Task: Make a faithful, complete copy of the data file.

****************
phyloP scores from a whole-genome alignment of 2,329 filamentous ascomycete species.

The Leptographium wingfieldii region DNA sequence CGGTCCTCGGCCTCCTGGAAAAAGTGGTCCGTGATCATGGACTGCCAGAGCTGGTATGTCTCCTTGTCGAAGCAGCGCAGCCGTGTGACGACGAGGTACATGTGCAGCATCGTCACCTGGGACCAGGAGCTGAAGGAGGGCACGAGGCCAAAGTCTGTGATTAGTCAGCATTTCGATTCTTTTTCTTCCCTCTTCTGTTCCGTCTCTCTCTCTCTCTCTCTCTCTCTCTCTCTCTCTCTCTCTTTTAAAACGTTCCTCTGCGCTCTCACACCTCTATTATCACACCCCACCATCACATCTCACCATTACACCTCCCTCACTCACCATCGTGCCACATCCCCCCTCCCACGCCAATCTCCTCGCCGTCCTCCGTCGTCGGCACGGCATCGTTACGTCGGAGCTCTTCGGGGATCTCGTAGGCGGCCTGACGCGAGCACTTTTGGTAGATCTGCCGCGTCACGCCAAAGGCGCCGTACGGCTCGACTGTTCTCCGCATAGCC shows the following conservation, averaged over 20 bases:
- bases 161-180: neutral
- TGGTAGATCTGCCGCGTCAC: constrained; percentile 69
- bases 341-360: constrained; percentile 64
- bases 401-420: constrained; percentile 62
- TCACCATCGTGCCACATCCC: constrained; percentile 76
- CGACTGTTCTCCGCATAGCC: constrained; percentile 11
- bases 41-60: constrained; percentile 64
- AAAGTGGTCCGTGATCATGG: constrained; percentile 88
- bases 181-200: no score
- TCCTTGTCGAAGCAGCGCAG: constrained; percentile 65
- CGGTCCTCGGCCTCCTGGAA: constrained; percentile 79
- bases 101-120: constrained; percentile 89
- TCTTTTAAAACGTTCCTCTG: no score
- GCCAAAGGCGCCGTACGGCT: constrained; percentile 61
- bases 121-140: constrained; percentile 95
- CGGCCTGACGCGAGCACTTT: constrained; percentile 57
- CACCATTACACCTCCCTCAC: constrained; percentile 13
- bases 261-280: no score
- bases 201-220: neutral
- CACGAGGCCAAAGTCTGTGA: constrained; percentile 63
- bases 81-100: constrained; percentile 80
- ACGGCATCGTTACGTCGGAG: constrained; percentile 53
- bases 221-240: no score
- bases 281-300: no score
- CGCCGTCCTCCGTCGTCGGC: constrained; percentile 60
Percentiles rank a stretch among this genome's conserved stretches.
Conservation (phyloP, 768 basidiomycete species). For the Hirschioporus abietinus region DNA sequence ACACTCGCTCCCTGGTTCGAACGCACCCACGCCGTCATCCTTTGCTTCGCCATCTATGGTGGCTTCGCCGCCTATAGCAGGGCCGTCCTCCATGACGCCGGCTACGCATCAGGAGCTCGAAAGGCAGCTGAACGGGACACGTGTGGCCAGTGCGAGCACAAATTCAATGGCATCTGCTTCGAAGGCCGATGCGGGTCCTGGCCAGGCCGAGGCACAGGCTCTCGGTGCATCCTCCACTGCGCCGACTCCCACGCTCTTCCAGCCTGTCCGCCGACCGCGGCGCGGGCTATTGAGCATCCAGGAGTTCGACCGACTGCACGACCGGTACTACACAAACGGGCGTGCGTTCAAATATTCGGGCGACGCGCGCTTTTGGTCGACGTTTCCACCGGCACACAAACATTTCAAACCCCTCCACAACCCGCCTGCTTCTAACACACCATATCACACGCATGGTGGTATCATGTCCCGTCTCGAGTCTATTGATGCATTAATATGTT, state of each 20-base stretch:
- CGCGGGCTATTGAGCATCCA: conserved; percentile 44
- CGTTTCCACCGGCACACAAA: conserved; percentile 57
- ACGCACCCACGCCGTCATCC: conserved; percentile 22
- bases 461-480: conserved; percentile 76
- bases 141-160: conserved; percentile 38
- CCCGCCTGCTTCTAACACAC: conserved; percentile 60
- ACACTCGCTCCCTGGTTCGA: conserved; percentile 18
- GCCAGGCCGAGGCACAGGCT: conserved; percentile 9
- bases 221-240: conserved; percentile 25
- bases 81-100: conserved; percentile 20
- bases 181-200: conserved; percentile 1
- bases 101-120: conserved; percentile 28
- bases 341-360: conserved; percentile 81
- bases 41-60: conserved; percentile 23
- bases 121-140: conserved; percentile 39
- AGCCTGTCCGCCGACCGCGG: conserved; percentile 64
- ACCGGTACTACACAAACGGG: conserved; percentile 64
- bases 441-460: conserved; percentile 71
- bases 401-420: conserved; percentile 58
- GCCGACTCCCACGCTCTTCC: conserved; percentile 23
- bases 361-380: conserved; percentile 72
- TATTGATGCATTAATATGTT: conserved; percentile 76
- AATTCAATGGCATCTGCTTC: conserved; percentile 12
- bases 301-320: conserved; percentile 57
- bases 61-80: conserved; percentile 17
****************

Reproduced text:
phyloP scores from a whole-genome alignment of 2,329 filamentous ascomycete species.

The Leptographium wingfieldii region DNA sequence CGGTCCTCGGCCTCCTGGAAAAAGTGGTCCGTGATCATGGACTGCCAGAGCTGGTATGTCTCCTTGTCGAAGCAGCGCAGCCGTGTGACGACGAGGTACATGTGCAGCATCGTCACCTGGGACCAGGAGCTGAAGGAGGGCACGAGGCCAAAGTCTGTGATTAGTCAGCATTTCGATTCTTTTTCTTCCCTCTTCTGTTCCGTCTCTCTCTCTCTCTCTCTCTCTCTCTCTCTCTCTCTCTCTTTTAAAACGTTCCTCTGCGCTCTCACACCTCTATTATCACACCCCACCATCACATCTCACCATTACACCTCCCTCACTCACCATCGTGCCACATCCCCCCTCCCACGCCAATCTCCTCGCCGTCCTCCGTCGTCGGCACGGCATCGTTACGTCGGAGCTCTTCGGGGATCTCGTAGGCGGCCTGACGCGAGCACTTTTGGTAGATCTGCCGCGTCACGCCAAAGGCGCCGTACGGCTCGACTGTTCTCCGCATAGCC shows the following conservation, averaged over 20 bases:
- bases 161-180: neutral
- TGGTAGATCTGCCGCGTCAC: constrained; percentile 69
- bases 341-360: constrained; percentile 64
- bases 401-420: constrained; percentile 62
- TCACCATCGTGCCACATCCC: constrained; percentile 76
- CGACTGTTCTCCGCATAGCC: constrained; percentile 11
- bases 41-60: constrained; percentile 64
- AAAGTGGTCCGTGATCATGG: constrained; percentile 88
- bases 181-200: no score
- TCCTTGTCGAAGCAGCGCAG: constrained; percentile 65
- CGGTCCTCGGCCTCCTGGAA: constrained; percentile 79
- bases 101-120: constrained; percentile 89
- TCTTTTAAAACGTTCCTCTG: no score
- GCCAAAGGCGCCGTACGGCT: constrained; percentile 61
- bases 121-140: constrained; percentile 95
- CGGCCTGACGCGAGCACTTT: constrained; percentile 57
- CACCATTACACCTCCCTCAC: constrained; percentile 13
- bases 261-280: no score
- bases 201-220: neutral
- CACGAGGCCAAAGTCTGTGA: constrained; percentile 63
- bases 81-100: constrained; percentile 80
- ACGGCATCGTTACGTCGGAG: constrained; percentile 53
- bases 221-240: no score
- bases 281-300: no score
- CGCCGTCCTCCGTCGTCGGC: constrained; percentile 60
Percentiles rank a stretch among this genome's conserved stretches.
Conservation (phyloP, 768 basidiomycete species). For the Hirschioporus abietinus region DNA sequence ACACTCGCTCCCTGGTTCGAACGCACCCACGCCGTCATCCTTTGCTTCGCCATCTATGGTGGCTTCGCCGCCTATAGCAGGGCCGTCCTCCATGACGCCGGCTACGCATCAGGAGCTCGAAAGGCAGCTGAACGGGACACGTGTGGCCAGTGCGAGCACAAATTCAATGGCATCTGCTTCGAAGGCCGATGCGGGTCCTGGCCAGGCCGAGGCACAGGCTCTCGGTGCATCCTCCACTGCGCCGACTCCCACGCTCTTCCAGCCTGTCCGCCGACCGCGGCGCGGGCTATTGAGCATCCAGGAGTTCGACCGACTGCACGACCGGTACTACACAAACGGGCGTGCGTTCAAATATTCGGGCGACGCGCGCTTTTGGTCGACGTTTCCACCGGCACACAAACATTTCAAACCCCTCCACAACCCGCCTGCTTCTAACACACCATATCACACGCATGGTGGTATCATGTCCCGTCTCGAGTCTATTGATGCATTAATATGTT, state of each 20-base stretch:
- CGCGGGCTATTGAGCATCCA: conserved; percentile 44
- CGTTTCCACCGGCACACAAA: conserved; percentile 57
- ACGCACCCACGCCGTCATCC: conserved; percentile 22
- bases 461-480: conserved; percentile 76
- bases 141-160: conserved; percentile 38
- CCCGCCTGCTTCTAACACAC: conserved; percentile 60
- ACACTCGCTCCCTGGTTCGA: conserved; percentile 18
- GCCAGGCCGAGGCACAGGCT: conserved; percentile 9
- bases 221-240: conserved; percentile 25
- bases 81-100: conserved; percentile 20
- bases 181-200: conserved; percentile 1
- bases 101-120: conserved; percentile 28
- bases 341-360: conserved; percentile 81
- bases 41-60: conserved; percentile 23
- bases 121-140: conserved; percentile 39
- AGCCTGTCCGCCGACCGCGG: conserved; percentile 64
- ACCGGTACTACACAAACGGG: conserved; percentile 64
- bases 441-460: conserved; percentile 71
- bases 401-420: conserved; percentile 58
- GCCGACTCCCACGCTCTTCC: conserved; percentile 23
- bases 361-380: conserved; percentile 72
- TATTGATGCATTAATATGTT: conserved; percentile 76
- AATTCAATGGCATCTGCTTC: conserved; percentile 12
- bases 301-320: conserved; percentile 57
- bases 61-80: conserved; percentile 17